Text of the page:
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Published on May 9, 2007
John Eliot Gardiner conducts the English Baroque Soloists and the Monteverdi Choir. This performance was filmed at the Palau de la Musica Catalana, Barcelona in Dec. 1991.
A Requiem Mass in the Roman Catholic tradition is a service designed to pray for the souls of the departed. The parts of the liturgy that are meant to be sung are what constitute all Requiem Mass compositions, including Mozart's.
The structure is as follows: 1. Introit 2. Kyrie 3. Sequence: a. Dies irae b. Tuba mirum c. Rex tremendae d. Recordare e. Confutatis f. Lacrimosa 4. Offertory: a. Domine Jesu Christe b. Hostias 5. Sanctus 6. Benedictus 7. Agnus Dei 8. Lux Aeterna
Mozart died before finishing the Requiem Mass, and his wife Constanze gave the task of finishing the work to a pupil of Mozart's named Süssmayr. From the Sanctus onward, the Requiem is the creation of Süssmayr, though he did use portions of the Introit and Kyrie for the Lux Aeterna.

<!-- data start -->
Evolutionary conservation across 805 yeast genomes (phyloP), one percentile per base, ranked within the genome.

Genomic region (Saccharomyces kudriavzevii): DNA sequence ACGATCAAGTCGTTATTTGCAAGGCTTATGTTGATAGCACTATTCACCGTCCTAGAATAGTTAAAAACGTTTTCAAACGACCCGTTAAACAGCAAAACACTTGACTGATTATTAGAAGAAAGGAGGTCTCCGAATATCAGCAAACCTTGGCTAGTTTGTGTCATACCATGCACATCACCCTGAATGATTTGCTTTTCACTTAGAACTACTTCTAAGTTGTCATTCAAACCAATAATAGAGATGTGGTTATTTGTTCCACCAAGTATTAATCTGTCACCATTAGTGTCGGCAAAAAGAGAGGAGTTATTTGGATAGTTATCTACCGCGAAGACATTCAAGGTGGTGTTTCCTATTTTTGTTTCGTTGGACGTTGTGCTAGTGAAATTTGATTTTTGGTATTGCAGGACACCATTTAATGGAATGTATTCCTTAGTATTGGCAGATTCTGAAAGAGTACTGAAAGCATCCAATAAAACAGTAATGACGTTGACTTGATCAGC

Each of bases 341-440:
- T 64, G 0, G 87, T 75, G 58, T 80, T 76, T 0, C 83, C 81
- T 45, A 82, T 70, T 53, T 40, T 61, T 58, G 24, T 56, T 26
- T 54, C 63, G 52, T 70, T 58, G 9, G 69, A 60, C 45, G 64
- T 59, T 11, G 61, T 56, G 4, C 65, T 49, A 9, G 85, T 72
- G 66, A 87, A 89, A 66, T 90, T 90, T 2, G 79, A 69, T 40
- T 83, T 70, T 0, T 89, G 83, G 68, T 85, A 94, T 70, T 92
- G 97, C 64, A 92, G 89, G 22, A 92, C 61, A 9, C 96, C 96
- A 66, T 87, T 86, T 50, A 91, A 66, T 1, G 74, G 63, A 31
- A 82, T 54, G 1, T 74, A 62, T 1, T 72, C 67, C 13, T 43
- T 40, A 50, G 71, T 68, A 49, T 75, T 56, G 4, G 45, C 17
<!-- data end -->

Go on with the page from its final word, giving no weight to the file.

Despite, or maybe partially because of, the controversy surrounding this Requiem Mass, it is widely regarded as Mozart's greatest masterpiece.
Below is the Latin and the English translation for the Dies irae.
Dies iræ! dies illa Day of wrath and terror looming! Solvet sæclum in favilla Heaven and earth to ash consuming, Teste David cum Sibylla! David's word and Sibyl's truth foredooming!
Quantus tremor est futurus, What horror must invade the mind, quando judex est venturus, when the approaching judge shall find, cuncta stricte discussurus! and sift the deeds of all mankind.
Dies iræ! dies illa Solvet sæclum in favilla Teste David cum Sibylla!
Quantus tremor est futurus, quando judex est venturus, cuncta stricte discussurus! Quantus tremor est futurus, Dies iræ! dies illa Quantus tremor est futurus, Dies iræ! dies illa Quantus tremor est futurus, Quantus tremor est futurus, quando judex est venturus, cuncta stricte discussurus! cuncta stricte discussurus! cuncta stricte discussurus!